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de Havilland Vampire F3 Jet Fighter Plane

The de Havilland Vampire started it's life on the drawing board as the DH100 "Spider Crab" in May 1942, it was designed to meet Air Ministry specification specification E6/41 as a replacement for existing piston engine fighters like the Spitfire and Hurricane. The name "Spider Crab" was deemed to be totally inappropriate for a RAF fighter, it was promptly re-named the Vampire once it went into production, to many of it's pilots however it was referred to fondly as the "aerial kiddy car".

de Havilland Vampire F3 Jet Fighter Plane

 

The de Havilland Vampire was a simple and small fighter aircraft sharing many components with the existing de Havilland Mosquito, it had a twin metal tail boom design similar to that of the Lockheed P-38 Lightening, combined with an unusual plywood/balsa pod for the pilot and engine.

The de Havilland Vampire made it's first flight on the 20th September 1943 with Geoffrey deHavilland jnr at the controls, six months behind the Gloster Meteor, the first flight would have been earlier, but Lockheed, who had been supplied with one of de Havilland two prototype centrifugal-flow Halford H1 engines to power their XP-80 the prototype of the Shooting Star jet fighter, was destroyed in a test run on the ground resulting in the only remaining engine also having to be sent the USA, consequently the production Mark I did not fly until April 1945 and it was still under development as a fighter when the war ended and never saw combat in WWII.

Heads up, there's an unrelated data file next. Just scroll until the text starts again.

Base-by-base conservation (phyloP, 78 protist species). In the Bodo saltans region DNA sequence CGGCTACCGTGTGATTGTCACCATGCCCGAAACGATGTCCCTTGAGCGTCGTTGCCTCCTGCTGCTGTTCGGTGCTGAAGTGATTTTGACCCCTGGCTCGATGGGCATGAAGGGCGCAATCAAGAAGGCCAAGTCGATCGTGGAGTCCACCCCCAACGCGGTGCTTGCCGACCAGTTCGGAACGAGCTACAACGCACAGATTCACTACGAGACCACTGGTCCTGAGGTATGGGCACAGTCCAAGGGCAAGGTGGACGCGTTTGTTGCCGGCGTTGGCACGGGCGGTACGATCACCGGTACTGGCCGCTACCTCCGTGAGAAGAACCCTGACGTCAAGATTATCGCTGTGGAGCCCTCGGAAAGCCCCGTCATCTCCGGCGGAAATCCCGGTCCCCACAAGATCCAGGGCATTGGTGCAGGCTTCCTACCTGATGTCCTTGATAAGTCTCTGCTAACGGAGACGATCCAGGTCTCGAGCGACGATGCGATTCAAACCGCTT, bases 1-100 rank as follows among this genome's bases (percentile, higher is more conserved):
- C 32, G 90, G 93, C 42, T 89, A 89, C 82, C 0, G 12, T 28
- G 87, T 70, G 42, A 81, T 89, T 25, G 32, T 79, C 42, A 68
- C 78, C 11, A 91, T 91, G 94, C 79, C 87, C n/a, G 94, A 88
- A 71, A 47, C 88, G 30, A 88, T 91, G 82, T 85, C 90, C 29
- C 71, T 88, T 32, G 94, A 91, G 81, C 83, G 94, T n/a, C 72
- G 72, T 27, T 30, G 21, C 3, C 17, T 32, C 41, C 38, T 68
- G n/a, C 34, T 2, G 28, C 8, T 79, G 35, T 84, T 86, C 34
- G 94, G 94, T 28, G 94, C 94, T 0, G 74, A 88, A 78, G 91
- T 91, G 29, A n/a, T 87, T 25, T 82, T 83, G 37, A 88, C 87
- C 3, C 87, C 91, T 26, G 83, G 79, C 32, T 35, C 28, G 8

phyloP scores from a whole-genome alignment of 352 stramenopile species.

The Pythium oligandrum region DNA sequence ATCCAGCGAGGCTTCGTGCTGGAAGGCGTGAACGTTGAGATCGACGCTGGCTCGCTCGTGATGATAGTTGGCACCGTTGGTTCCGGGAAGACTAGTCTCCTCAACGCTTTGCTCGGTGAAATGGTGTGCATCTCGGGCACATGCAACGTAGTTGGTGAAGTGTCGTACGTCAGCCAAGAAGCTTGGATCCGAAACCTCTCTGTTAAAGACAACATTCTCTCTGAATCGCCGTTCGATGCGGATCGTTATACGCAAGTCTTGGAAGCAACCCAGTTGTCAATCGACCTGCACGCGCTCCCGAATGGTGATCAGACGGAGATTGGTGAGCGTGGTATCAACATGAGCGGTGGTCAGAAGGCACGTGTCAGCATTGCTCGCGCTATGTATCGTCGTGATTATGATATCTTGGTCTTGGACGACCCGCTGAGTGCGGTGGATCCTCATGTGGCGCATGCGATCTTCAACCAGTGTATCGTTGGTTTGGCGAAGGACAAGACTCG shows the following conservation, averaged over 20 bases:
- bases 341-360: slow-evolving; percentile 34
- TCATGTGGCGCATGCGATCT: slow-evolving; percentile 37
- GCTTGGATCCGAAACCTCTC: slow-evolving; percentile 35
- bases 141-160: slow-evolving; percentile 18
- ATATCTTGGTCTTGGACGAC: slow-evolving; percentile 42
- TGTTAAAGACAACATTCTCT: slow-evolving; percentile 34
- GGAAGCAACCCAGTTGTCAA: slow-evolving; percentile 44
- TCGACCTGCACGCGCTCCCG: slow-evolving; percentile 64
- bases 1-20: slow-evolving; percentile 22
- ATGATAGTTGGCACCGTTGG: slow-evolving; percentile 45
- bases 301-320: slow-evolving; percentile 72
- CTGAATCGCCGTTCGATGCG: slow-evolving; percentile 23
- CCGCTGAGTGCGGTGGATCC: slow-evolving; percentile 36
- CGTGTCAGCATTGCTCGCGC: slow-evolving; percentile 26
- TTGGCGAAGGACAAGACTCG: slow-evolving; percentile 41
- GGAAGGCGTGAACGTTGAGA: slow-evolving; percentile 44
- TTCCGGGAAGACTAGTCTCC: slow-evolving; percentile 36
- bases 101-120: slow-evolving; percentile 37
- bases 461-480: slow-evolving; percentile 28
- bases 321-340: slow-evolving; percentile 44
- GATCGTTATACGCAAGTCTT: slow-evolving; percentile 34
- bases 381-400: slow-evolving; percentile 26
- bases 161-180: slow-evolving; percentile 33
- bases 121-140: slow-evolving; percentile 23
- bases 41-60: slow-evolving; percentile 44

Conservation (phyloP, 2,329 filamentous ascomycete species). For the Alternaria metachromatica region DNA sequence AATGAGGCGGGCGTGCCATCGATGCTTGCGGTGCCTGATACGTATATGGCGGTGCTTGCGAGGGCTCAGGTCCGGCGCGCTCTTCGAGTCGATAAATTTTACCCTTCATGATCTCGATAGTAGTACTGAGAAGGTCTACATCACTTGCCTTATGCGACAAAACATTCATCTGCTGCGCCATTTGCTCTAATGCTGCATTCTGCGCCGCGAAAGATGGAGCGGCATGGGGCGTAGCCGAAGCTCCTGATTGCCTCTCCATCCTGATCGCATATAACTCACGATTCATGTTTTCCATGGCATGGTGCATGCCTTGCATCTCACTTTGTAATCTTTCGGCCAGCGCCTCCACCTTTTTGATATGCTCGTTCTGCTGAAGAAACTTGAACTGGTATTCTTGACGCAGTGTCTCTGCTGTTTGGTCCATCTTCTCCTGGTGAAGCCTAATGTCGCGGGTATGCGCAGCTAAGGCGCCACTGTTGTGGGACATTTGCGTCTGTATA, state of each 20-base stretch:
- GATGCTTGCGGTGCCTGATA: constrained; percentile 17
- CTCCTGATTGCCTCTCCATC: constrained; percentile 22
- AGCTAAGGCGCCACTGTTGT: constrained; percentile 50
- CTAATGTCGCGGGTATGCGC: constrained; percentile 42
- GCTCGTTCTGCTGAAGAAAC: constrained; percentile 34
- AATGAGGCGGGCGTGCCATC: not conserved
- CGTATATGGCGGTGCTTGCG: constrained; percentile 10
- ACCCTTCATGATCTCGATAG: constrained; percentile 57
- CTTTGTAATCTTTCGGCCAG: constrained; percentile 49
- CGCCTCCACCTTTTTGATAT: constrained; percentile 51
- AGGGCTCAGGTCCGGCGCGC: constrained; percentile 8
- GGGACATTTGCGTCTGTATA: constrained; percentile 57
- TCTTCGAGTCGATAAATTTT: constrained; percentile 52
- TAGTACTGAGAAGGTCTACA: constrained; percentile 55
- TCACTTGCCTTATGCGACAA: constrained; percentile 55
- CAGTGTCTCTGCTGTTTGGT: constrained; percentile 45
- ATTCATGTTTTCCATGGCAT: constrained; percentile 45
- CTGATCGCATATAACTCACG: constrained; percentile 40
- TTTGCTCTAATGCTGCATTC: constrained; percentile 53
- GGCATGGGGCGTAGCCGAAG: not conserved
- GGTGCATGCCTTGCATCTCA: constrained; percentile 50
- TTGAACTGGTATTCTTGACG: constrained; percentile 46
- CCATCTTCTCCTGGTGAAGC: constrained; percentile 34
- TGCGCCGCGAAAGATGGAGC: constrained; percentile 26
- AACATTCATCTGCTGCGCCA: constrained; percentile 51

The de Havilland Vampire entered RAF service in the summer of 1946, it was the first RAF standard service aircraft to exceed 500mph and it soon became the RAF's front-line fighter in both the United Kingdom and Germany and remained so until 1955, the trainer version remaining in RAF service until 1966. A navalised version of the de Havilland Vampire, the Sea Vampire, was built for the Royal Navy as an all weather radar interceptor, and was the first jet aircraft to be operated from an aircraft carrier, both single and twin seat configurations were used. The last example, a Sea Vampire T22, was withdrawn from Royal Navy service in 1970. It is of note that the Royal Navy's first air-to-air missile equipped fighter, the de Havilland Sea Vixen, clearly had it's design clearly rooted with the venerable de Havilland Sea Vampire.

On the 23rd March 1948 a RAF "de Havilland Ghost" powered de Havilland Vampire piloted by Group Captain John Cunningham achieved a world altitude record of 59,446 ft (18,119 m).

 
 
 
 

The Vampire F1 was the standard fighter variant, the picture above is of a de Havilland Vampire F3 (VT812), this was the long range version and on the 14 July 1949 a flight of six 54 Squadron RAF Vampire F3's became
the first ever jet aircraft to fly across the Atlantic Ocean.

When production of the de Havilland Vampire ceased in the late 1950's a total in excess of 4,300 aircraft had been produced including those built by other countries under licence and tandem seater versions built for use
as night fighters and trainers, it is of note that the trainer version was one of the first ever aircraft to be equipped as standard with ejector seats.

The Vampire remained in service with the RAF until the late 1950's and also served with numerous other air forces, some surprisingly remaining in active service with the Swiss Air Force as fighter trainers until May 1990!

 
 
 

De Havilland Vampire DH-100 Specifications:

  • Crew: Pilot only
  • Length: 30 ft 9 in (9.37 m)
  • Wingspan: 38 ft 0 in (11.58 m)
  • Height: 6 ft 2 in (1.88 m)
  • Max takeoff weight: 12,385 lb (5,618 kg)
  • Engine Single 1,420 lbf (6.3 kN) de Havilland Goblin 2 turbojet
  • Maximum speed: 530 mph at sea level (855 km/h)
  • Range: 1,090 mi (1,755 km)
  • Service ceiling: 40,000 ft (12,200 m)

De Havilland Vampire DH-100 Armament:

  • Four 20 mm Hispano cannons
  • Two 500 lb (227 kg) or 1,000 lb (455 kg) bombs
  • Eight 60lb (27kg) 3 in (76 mm) unguided rocket projectiles
  • Some Vampires were retro-fitted with Sidewinder missile guidance systems
 

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